CHICAGO -- Corey Kluber's focus is singular on the day he pitches. The ace of the Indians' rotation narrows his concern to each hitter who steps into the batter's box, and he doesn't bother to pay much attention to who is opposite him on the mound.
In the Indians' 2-1 loss to the Cubs on Monday afternoon, though, Kluber found himself in unique circumstances as an American League pitcher. In the third inning, Chicago left-hander Jon Lester -- proving to be a formidable foe on the hill for the AL's reigning Cy Young Award winner -- was also giving Kluber a battle from the batter's box.
A pitchers' duel that more than lived up to the billing extended outside the expected margins.
"That's certainly not one of Lester's strengths," quipped Indians manager Terry Francona, who knows Lester from their days with the Red Sox. "He's got a lot of them, but that's not one of them."
In the midst of a perfect-game bid for Kluber that spanned 16 batters to open the game, Lester put up the biggest fight. The pitcher who was 1-for-80 in his career at the plate not only sliced his way through 8 2/3 innings against Cleveland's offense, but he also fought through 11 pitches in his third-inning clash with Kluber.
Finally, after Lester fouled off five, the Cubs' pitcher slashed a pitch to deep left field for the final out of the third. From there, Kluber and Lester continued on the more traditional path of a highly anticipated duel.
"He's got obviously nasty stuff," Lester said. "Obviously, you know what my track record is on that. I try to battle and have a good at-bat and see where it takes me."
Kluber managed the slightest of smirks when asked about Lester's hitting.
"It was a lot better at-bat than a .020-something hitter," Kluber said.
Kluber ended with 121 pitches in the latest entry to his Cy Young encore. Coming off a rough outing at Fenway Park, where the righty gave up six runs and a career-high four homers on Wednesday, Kluber spun 7 2/3 strong innings at Wrigley Field. He piled up 11 strikeouts, issued no walks and held Chicago without a hit until David Ross' one-out single in the sixth dropped in front of left fielder Michael Brantley.
Similarly, Lester was coming off his worst outing of the season, having allowed seven runs in only 2 2/3 innings against the Tigers on Wednesday. Prior to that setback, the lefty had spun a 1.92 ERA in his previous eight outings for the red-hot Cubs, and he looked more like that pitcher against the Tribe. Lester induced 16 outs via grounders, including four double plays, in 8 2/3 innings.
"We had to pitch that well," Cubs manager Joe Maddon said. "Their guy was outstanding, our guy was outstanding. Not really a whole lot of well-struck baseballs with the wind blowing out. Both guys were fantastic."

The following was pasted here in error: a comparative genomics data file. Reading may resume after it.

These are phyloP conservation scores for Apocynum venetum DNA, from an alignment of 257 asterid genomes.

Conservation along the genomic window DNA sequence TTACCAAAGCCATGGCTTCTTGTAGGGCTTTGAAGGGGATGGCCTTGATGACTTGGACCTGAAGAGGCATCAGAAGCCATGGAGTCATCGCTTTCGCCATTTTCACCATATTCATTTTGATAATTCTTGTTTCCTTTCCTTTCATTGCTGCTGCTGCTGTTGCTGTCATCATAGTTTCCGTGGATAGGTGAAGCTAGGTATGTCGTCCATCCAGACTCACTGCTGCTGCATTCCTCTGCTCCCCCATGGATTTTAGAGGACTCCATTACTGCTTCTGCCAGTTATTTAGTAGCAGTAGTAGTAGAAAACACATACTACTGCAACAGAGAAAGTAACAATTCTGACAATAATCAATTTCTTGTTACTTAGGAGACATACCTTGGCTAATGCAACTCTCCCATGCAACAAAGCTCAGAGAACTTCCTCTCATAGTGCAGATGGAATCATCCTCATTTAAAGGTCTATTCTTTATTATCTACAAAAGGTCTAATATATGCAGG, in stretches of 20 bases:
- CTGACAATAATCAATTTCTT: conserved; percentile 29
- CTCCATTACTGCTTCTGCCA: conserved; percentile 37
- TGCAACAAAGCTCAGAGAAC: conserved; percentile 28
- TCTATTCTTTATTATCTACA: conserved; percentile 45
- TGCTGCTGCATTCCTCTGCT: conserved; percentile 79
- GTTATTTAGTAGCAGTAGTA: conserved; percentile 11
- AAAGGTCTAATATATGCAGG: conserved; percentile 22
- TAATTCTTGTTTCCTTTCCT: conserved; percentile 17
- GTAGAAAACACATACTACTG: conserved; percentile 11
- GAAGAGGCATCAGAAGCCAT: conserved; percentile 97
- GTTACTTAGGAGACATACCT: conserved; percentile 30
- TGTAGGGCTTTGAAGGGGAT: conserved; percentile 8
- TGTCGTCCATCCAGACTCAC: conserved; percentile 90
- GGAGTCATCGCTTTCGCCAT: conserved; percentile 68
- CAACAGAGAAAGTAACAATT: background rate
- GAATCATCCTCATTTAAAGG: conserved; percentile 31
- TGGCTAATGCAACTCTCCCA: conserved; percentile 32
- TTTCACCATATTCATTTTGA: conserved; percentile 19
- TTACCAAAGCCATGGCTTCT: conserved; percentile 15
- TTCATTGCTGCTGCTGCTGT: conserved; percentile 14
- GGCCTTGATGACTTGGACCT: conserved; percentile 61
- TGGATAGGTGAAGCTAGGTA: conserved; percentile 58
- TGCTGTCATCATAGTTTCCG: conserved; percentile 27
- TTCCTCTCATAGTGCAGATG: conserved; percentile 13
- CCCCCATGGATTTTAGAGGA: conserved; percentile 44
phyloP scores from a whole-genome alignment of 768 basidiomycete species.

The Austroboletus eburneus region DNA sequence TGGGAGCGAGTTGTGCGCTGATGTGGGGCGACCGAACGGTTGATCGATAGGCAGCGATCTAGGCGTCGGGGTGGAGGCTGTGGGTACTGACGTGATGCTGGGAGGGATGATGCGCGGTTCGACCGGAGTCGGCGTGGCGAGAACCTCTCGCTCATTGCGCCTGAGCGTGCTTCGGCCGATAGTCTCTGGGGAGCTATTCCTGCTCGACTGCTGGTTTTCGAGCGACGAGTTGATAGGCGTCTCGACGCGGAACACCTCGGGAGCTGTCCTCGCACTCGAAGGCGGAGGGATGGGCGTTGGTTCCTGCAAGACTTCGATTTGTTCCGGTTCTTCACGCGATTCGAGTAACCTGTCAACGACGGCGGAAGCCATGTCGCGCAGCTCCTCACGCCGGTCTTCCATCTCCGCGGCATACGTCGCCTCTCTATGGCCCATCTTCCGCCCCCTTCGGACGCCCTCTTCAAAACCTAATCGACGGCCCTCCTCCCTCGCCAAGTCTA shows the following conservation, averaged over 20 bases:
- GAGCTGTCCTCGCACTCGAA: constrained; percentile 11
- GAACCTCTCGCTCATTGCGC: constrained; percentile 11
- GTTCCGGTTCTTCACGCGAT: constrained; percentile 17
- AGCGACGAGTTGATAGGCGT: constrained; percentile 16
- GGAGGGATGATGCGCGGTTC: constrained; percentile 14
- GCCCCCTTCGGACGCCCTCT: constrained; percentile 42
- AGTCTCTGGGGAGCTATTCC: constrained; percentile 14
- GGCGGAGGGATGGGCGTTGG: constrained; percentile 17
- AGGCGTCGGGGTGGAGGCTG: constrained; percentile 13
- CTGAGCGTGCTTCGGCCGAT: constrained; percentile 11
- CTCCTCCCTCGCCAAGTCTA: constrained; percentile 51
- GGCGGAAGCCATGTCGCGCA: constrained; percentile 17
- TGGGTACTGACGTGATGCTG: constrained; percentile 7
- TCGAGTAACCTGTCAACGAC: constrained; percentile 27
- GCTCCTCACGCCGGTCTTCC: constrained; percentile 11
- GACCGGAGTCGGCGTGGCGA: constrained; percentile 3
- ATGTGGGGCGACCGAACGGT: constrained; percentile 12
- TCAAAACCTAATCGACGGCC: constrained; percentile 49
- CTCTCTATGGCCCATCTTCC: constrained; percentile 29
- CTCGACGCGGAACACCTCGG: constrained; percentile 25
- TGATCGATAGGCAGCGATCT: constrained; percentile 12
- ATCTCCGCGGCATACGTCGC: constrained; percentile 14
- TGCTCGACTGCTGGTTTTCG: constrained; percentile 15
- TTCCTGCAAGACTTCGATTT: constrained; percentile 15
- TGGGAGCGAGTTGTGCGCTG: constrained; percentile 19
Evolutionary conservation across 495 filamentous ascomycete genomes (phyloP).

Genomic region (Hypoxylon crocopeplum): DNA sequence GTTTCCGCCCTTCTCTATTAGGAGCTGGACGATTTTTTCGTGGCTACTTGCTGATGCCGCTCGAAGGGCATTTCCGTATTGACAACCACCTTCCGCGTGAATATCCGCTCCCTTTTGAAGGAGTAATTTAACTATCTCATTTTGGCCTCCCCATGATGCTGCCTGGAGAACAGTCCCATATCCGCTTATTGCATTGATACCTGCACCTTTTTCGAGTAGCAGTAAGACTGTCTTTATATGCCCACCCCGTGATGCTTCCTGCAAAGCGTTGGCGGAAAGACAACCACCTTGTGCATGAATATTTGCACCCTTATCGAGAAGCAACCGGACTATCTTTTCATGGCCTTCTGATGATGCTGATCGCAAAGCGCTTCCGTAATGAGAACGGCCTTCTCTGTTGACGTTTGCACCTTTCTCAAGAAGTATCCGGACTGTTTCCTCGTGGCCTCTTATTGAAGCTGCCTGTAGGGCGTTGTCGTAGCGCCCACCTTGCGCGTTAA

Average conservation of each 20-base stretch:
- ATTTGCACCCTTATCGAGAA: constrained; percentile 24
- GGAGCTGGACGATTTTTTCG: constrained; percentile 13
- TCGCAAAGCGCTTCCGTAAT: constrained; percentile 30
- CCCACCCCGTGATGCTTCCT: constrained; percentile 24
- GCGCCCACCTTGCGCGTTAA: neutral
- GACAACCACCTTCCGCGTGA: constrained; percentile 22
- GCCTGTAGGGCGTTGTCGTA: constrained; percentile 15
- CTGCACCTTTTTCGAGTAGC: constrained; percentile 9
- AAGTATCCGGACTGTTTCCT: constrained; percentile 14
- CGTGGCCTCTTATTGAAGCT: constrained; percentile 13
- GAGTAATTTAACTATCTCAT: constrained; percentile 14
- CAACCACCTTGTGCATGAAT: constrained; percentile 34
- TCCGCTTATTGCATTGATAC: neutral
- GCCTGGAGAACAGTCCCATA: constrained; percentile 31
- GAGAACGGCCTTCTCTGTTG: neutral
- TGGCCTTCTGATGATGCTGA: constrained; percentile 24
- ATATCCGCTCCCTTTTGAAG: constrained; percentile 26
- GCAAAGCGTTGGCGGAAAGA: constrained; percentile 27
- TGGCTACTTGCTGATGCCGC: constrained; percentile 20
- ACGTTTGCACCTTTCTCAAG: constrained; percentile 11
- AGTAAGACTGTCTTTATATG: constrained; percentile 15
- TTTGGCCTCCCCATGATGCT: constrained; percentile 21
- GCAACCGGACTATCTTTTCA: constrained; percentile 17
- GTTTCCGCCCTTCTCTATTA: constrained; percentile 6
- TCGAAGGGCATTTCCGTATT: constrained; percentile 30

Like Kluber, Lester tried not to concern himself with what the Cleveland starter was doing.
"I'm not worried about him," Lester said. "If I'm not focused on my start, then I'm worried about the wrong thing. Obviously, you know with Corey over there, you're going to have a little bit of a battle. You've got to try to keep your team in the game the best you can."
The first breakthrough against Kluber came in the seventh inning, when Chris Coghlan doubled with one out and Anthony Rizzo pulled an inside sinker down the right-field line for a triple. On the play, Indians right fielder Jerry Sands tracked down the liner on a dead sprint and made a diving attempt to snag it from the air, but the ball struck his glove and skipped by for the RBI three-base hit.
"He full-out dove for it and almost caught it," said Kluber, who scattered four hits in the no-decision. "It was a good pitch. I put it right where I wanted to. It was surprising he was able to hit it, much less keep it fair, but that's the way it goes."
The Indians were held off the board until the ninth inning, when Lester opened by hitting Ryan Raburn with a pitch. Four batters later -- after Lester struck out Cleveland's two best hitters, Jason Kipnis and Brantley -- Carlos Santana pulled a two-out offering into left for a run-scoring single. That pulled the game into a 1-1 deadlock and sent Lester to the showers after 97 pitches, six stikeouts, six hits and one walk.
Both Kluber and Lester pitched well enough to win, but the baseball gods saw to it that neither came away with a loss.
Kluber enjoyed the challenge.
"There would be a lot more enjoyment if we were up 10-0," he said. "That's part of the competition aspect. You want to be in that spot where you're pitching against a guy who is a really good pitcher and is throwing the ball well and you go toe to toe with him. We both gave our team a chance to win."